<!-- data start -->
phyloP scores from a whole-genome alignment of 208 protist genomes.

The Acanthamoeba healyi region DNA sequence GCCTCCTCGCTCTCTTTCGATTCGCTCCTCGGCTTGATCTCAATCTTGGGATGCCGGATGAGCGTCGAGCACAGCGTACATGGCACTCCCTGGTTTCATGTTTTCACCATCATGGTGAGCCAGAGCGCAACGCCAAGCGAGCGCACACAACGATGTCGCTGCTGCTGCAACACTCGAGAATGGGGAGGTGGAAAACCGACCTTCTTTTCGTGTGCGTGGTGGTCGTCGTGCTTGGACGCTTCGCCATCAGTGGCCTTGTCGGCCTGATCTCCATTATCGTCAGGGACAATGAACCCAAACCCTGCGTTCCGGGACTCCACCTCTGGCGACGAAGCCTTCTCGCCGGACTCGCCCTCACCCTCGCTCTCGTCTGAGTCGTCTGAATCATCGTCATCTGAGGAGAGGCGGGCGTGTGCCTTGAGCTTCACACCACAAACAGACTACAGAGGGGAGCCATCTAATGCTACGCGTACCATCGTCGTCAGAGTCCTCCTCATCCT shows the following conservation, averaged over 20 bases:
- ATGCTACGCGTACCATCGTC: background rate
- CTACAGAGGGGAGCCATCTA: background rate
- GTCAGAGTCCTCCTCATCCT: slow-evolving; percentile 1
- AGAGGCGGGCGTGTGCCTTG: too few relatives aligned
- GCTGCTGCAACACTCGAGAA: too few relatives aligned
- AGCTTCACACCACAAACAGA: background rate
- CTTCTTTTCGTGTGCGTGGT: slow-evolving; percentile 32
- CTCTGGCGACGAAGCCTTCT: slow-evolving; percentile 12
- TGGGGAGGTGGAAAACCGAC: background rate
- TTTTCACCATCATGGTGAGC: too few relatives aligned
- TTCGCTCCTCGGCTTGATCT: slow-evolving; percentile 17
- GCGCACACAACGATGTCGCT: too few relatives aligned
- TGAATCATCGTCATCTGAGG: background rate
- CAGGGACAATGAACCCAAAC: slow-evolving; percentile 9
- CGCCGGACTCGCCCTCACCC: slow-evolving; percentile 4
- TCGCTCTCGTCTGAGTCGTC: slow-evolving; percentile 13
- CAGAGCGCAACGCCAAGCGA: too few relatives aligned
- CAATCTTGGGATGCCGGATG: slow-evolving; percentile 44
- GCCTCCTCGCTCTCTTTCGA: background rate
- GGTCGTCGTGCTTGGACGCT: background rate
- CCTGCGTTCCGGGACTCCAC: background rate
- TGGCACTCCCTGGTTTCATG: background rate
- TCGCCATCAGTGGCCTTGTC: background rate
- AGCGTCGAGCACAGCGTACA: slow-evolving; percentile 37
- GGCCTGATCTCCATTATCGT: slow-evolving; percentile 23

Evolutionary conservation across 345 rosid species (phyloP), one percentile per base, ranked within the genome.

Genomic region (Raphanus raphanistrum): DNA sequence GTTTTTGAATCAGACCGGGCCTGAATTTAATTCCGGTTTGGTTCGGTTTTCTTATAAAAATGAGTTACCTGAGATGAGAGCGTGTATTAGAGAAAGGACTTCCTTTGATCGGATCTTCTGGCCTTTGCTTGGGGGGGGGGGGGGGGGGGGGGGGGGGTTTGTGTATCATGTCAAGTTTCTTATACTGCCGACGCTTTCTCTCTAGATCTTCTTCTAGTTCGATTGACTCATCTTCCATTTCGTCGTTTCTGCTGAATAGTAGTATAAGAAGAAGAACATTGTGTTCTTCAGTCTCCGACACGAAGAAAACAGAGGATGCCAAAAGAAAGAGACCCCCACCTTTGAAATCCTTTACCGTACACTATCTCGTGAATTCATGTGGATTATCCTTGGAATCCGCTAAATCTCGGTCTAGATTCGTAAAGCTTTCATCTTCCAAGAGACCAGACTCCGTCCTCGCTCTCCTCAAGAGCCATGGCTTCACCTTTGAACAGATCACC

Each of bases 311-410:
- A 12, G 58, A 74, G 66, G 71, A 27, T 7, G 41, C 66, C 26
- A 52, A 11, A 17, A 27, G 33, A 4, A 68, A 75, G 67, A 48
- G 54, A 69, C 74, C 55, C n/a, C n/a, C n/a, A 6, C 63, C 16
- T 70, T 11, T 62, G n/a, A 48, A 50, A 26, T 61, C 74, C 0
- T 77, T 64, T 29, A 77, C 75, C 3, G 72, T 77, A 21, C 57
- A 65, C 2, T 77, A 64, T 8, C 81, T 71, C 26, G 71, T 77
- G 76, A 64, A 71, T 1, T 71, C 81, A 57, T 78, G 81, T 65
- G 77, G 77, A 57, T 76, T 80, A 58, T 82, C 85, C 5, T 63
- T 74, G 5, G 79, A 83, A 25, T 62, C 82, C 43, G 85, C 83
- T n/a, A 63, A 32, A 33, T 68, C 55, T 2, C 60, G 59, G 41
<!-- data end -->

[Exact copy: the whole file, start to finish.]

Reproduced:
phyloP scores from a whole-genome alignment of 208 protist genomes.

The Acanthamoeba healyi region DNA sequence GCCTCCTCGCTCTCTTTCGATTCGCTCCTCGGCTTGATCTCAATCTTGGGATGCCGGATGAGCGTCGAGCACAGCGTACATGGCACTCCCTGGTTTCATGTTTTCACCATCATGGTGAGCCAGAGCGCAACGCCAAGCGAGCGCACACAACGATGTCGCTGCTGCTGCAACACTCGAGAATGGGGAGGTGGAAAACCGACCTTCTTTTCGTGTGCGTGGTGGTCGTCGTGCTTGGACGCTTCGCCATCAGTGGCCTTGTCGGCCTGATCTCCATTATCGTCAGGGACAATGAACCCAAACCCTGCGTTCCGGGACTCCACCTCTGGCGACGAAGCCTTCTCGCCGGACTCGCCCTCACCCTCGCTCTCGTCTGAGTCGTCTGAATCATCGTCATCTGAGGAGAGGCGGGCGTGTGCCTTGAGCTTCACACCACAAACAGACTACAGAGGGGAGCCATCTAATGCTACGCGTACCATCGTCGTCAGAGTCCTCCTCATCCT shows the following conservation, averaged over 20 bases:
- ATGCTACGCGTACCATCGTC: background rate
- CTACAGAGGGGAGCCATCTA: background rate
- GTCAGAGTCCTCCTCATCCT: slow-evolving; percentile 1
- AGAGGCGGGCGTGTGCCTTG: too few relatives aligned
- GCTGCTGCAACACTCGAGAA: too few relatives aligned
- AGCTTCACACCACAAACAGA: background rate
- CTTCTTTTCGTGTGCGTGGT: slow-evolving; percentile 32
- CTCTGGCGACGAAGCCTTCT: slow-evolving; percentile 12
- TGGGGAGGTGGAAAACCGAC: background rate
- TTTTCACCATCATGGTGAGC: too few relatives aligned
- TTCGCTCCTCGGCTTGATCT: slow-evolving; percentile 17
- GCGCACACAACGATGTCGCT: too few relatives aligned
- TGAATCATCGTCATCTGAGG: background rate
- CAGGGACAATGAACCCAAAC: slow-evolving; percentile 9
- CGCCGGACTCGCCCTCACCC: slow-evolving; percentile 4
- TCGCTCTCGTCTGAGTCGTC: slow-evolving; percentile 13
- CAGAGCGCAACGCCAAGCGA: too few relatives aligned
- CAATCTTGGGATGCCGGATG: slow-evolving; percentile 44
- GCCTCCTCGCTCTCTTTCGA: background rate
- GGTCGTCGTGCTTGGACGCT: background rate
- CCTGCGTTCCGGGACTCCAC: background rate
- TGGCACTCCCTGGTTTCATG: background rate
- TCGCCATCAGTGGCCTTGTC: background rate
- AGCGTCGAGCACAGCGTACA: slow-evolving; percentile 37
- GGCCTGATCTCCATTATCGT: slow-evolving; percentile 23

Evolutionary conservation across 345 rosid species (phyloP), one percentile per base, ranked within the genome.

Genomic region (Raphanus raphanistrum): DNA sequence GTTTTTGAATCAGACCGGGCCTGAATTTAATTCCGGTTTGGTTCGGTTTTCTTATAAAAATGAGTTACCTGAGATGAGAGCGTGTATTAGAGAAAGGACTTCCTTTGATCGGATCTTCTGGCCTTTGCTTGGGGGGGGGGGGGGGGGGGGGGGGGGGTTTGTGTATCATGTCAAGTTTCTTATACTGCCGACGCTTTCTCTCTAGATCTTCTTCTAGTTCGATTGACTCATCTTCCATTTCGTCGTTTCTGCTGAATAGTAGTATAAGAAGAAGAACATTGTGTTCTTCAGTCTCCGACACGAAGAAAACAGAGGATGCCAAAAGAAAGAGACCCCCACCTTTGAAATCCTTTACCGTACACTATCTCGTGAATTCATGTGGATTATCCTTGGAATCCGCTAAATCTCGGTCTAGATTCGTAAAGCTTTCATCTTCCAAGAGACCAGACTCCGTCCTCGCTCTCCTCAAGAGCCATGGCTTCACCTTTGAACAGATCACC

Each of bases 311-410:
- A 12, G 58, A 74, G 66, G 71, A 27, T 7, G 41, C 66, C 26
- A 52, A 11, A 17, A 27, G 33, A 4, A 68, A 75, G 67, A 48
- G 54, A 69, C 74, C 55, C n/a, C n/a, C n/a, A 6, C 63, C 16
- T 70, T 11, T 62, G n/a, A 48, A 50, A 26, T 61, C 74, C 0
- T 77, T 64, T 29, A 77, C 75, C 3, G 72, T 77, A 21, C 57
- A 65, C 2, T 77, A 64, T 8, C 81, T 71, C 26, G 71, T 77
- G 76, A 64, A 71, T 1, T 71, C 81, A 57, T 78, G 81, T 65
- G 77, G 77, A 57, T 76, T 80, A 58, T 82, C 85, C 5, T 63
- T 74, G 5, G 79, A 83, A 25, T 62, C 82, C 43, G 85, C 83
- T n/a, A 63, A 32, A 33, T 68, C 55, T 2, C 60, G 59, G 41